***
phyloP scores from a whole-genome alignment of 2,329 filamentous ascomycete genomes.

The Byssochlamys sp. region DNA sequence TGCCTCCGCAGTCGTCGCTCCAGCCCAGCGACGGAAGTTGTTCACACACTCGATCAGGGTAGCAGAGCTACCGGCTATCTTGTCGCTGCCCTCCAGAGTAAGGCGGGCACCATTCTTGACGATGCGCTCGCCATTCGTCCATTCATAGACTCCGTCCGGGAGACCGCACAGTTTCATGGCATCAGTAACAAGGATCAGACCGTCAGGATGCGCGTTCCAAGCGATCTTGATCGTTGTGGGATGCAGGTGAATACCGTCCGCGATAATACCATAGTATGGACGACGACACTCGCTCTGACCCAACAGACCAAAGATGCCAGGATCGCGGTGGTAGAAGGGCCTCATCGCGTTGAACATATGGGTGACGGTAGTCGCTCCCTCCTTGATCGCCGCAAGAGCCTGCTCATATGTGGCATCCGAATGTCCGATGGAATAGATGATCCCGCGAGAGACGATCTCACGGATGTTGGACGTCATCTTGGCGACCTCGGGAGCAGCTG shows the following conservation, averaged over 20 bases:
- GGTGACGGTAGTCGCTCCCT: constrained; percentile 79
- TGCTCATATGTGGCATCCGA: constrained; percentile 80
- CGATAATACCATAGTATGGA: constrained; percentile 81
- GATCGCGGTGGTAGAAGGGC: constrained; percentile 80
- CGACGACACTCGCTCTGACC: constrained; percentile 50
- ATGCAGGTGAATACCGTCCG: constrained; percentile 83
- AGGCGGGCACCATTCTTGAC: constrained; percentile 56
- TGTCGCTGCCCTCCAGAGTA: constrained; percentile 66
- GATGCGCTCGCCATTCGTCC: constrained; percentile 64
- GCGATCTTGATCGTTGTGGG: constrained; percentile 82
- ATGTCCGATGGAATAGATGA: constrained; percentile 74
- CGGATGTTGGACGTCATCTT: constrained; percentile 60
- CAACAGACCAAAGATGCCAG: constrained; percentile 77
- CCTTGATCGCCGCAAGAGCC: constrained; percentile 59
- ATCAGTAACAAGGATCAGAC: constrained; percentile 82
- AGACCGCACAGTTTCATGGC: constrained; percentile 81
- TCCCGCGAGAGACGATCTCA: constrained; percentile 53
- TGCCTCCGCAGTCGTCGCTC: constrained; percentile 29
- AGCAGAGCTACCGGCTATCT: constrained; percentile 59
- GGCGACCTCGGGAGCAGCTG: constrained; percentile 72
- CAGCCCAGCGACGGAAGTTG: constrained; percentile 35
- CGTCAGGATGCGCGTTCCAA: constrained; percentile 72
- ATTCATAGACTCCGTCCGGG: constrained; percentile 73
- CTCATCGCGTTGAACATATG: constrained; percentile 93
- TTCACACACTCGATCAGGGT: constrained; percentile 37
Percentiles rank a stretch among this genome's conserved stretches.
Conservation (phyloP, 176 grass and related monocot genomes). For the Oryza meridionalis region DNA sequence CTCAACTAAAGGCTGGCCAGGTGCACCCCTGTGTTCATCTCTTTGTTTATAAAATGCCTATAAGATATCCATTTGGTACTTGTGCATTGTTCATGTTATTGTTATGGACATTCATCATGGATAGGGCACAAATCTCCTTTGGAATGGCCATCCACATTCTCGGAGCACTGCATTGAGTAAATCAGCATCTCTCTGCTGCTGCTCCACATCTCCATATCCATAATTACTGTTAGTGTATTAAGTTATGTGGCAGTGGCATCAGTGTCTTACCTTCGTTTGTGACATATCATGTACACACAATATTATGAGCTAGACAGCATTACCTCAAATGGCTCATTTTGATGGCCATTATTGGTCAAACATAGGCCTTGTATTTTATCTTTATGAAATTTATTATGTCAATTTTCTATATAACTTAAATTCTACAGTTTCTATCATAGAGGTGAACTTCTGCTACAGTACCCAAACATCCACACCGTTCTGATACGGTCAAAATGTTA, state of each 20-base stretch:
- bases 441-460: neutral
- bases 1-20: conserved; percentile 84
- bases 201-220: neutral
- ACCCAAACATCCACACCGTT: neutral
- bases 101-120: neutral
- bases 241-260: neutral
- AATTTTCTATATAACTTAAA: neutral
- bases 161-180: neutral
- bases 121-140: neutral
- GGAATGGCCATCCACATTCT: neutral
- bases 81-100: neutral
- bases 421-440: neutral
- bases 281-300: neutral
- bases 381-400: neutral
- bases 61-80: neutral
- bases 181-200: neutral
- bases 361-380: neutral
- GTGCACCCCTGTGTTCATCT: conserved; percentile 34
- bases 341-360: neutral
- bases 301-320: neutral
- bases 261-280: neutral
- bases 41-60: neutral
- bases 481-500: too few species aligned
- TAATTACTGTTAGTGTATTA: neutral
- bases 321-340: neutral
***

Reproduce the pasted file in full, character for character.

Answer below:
phyloP scores from a whole-genome alignment of 2,329 filamentous ascomycete genomes.

The Byssochlamys sp. region DNA sequence TGCCTCCGCAGTCGTCGCTCCAGCCCAGCGACGGAAGTTGTTCACACACTCGATCAGGGTAGCAGAGCTACCGGCTATCTTGTCGCTGCCCTCCAGAGTAAGGCGGGCACCATTCTTGACGATGCGCTCGCCATTCGTCCATTCATAGACTCCGTCCGGGAGACCGCACAGTTTCATGGCATCAGTAACAAGGATCAGACCGTCAGGATGCGCGTTCCAAGCGATCTTGATCGTTGTGGGATGCAGGTGAATACCGTCCGCGATAATACCATAGTATGGACGACGACACTCGCTCTGACCCAACAGACCAAAGATGCCAGGATCGCGGTGGTAGAAGGGCCTCATCGCGTTGAACATATGGGTGACGGTAGTCGCTCCCTCCTTGATCGCCGCAAGAGCCTGCTCATATGTGGCATCCGAATGTCCGATGGAATAGATGATCCCGCGAGAGACGATCTCACGGATGTTGGACGTCATCTTGGCGACCTCGGGAGCAGCTG shows the following conservation, averaged over 20 bases:
- GGTGACGGTAGTCGCTCCCT: constrained; percentile 79
- TGCTCATATGTGGCATCCGA: constrained; percentile 80
- CGATAATACCATAGTATGGA: constrained; percentile 81
- GATCGCGGTGGTAGAAGGGC: constrained; percentile 80
- CGACGACACTCGCTCTGACC: constrained; percentile 50
- ATGCAGGTGAATACCGTCCG: constrained; percentile 83
- AGGCGGGCACCATTCTTGAC: constrained; percentile 56
- TGTCGCTGCCCTCCAGAGTA: constrained; percentile 66
- GATGCGCTCGCCATTCGTCC: constrained; percentile 64
- GCGATCTTGATCGTTGTGGG: constrained; percentile 82
- ATGTCCGATGGAATAGATGA: constrained; percentile 74
- CGGATGTTGGACGTCATCTT: constrained; percentile 60
- CAACAGACCAAAGATGCCAG: constrained; percentile 77
- CCTTGATCGCCGCAAGAGCC: constrained; percentile 59
- ATCAGTAACAAGGATCAGAC: constrained; percentile 82
- AGACCGCACAGTTTCATGGC: constrained; percentile 81
- TCCCGCGAGAGACGATCTCA: constrained; percentile 53
- TGCCTCCGCAGTCGTCGCTC: constrained; percentile 29
- AGCAGAGCTACCGGCTATCT: constrained; percentile 59
- GGCGACCTCGGGAGCAGCTG: constrained; percentile 72
- CAGCCCAGCGACGGAAGTTG: constrained; percentile 35
- CGTCAGGATGCGCGTTCCAA: constrained; percentile 72
- ATTCATAGACTCCGTCCGGG: constrained; percentile 73
- CTCATCGCGTTGAACATATG: constrained; percentile 93
- TTCACACACTCGATCAGGGT: constrained; percentile 37
Percentiles rank a stretch among this genome's conserved stretches.
Conservation (phyloP, 176 grass and related monocot genomes). For the Oryza meridionalis region DNA sequence CTCAACTAAAGGCTGGCCAGGTGCACCCCTGTGTTCATCTCTTTGTTTATAAAATGCCTATAAGATATCCATTTGGTACTTGTGCATTGTTCATGTTATTGTTATGGACATTCATCATGGATAGGGCACAAATCTCCTTTGGAATGGCCATCCACATTCTCGGAGCACTGCATTGAGTAAATCAGCATCTCTCTGCTGCTGCTCCACATCTCCATATCCATAATTACTGTTAGTGTATTAAGTTATGTGGCAGTGGCATCAGTGTCTTACCTTCGTTTGTGACATATCATGTACACACAATATTATGAGCTAGACAGCATTACCTCAAATGGCTCATTTTGATGGCCATTATTGGTCAAACATAGGCCTTGTATTTTATCTTTATGAAATTTATTATGTCAATTTTCTATATAACTTAAATTCTACAGTTTCTATCATAGAGGTGAACTTCTGCTACAGTACCCAAACATCCACACCGTTCTGATACGGTCAAAATGTTA, state of each 20-base stretch:
- bases 441-460: neutral
- bases 1-20: conserved; percentile 84
- bases 201-220: neutral
- ACCCAAACATCCACACCGTT: neutral
- bases 101-120: neutral
- bases 241-260: neutral
- AATTTTCTATATAACTTAAA: neutral
- bases 161-180: neutral
- bases 121-140: neutral
- GGAATGGCCATCCACATTCT: neutral
- bases 81-100: neutral
- bases 421-440: neutral
- bases 281-300: neutral
- bases 381-400: neutral
- bases 61-80: neutral
- bases 181-200: neutral
- bases 361-380: neutral
- GTGCACCCCTGTGTTCATCT: conserved; percentile 34
- bases 341-360: neutral
- bases 301-320: neutral
- bases 261-280: neutral
- bases 41-60: neutral
- bases 481-500: too few species aligned
- TAATTACTGTTAGTGTATTA: neutral
- bases 321-340: neutral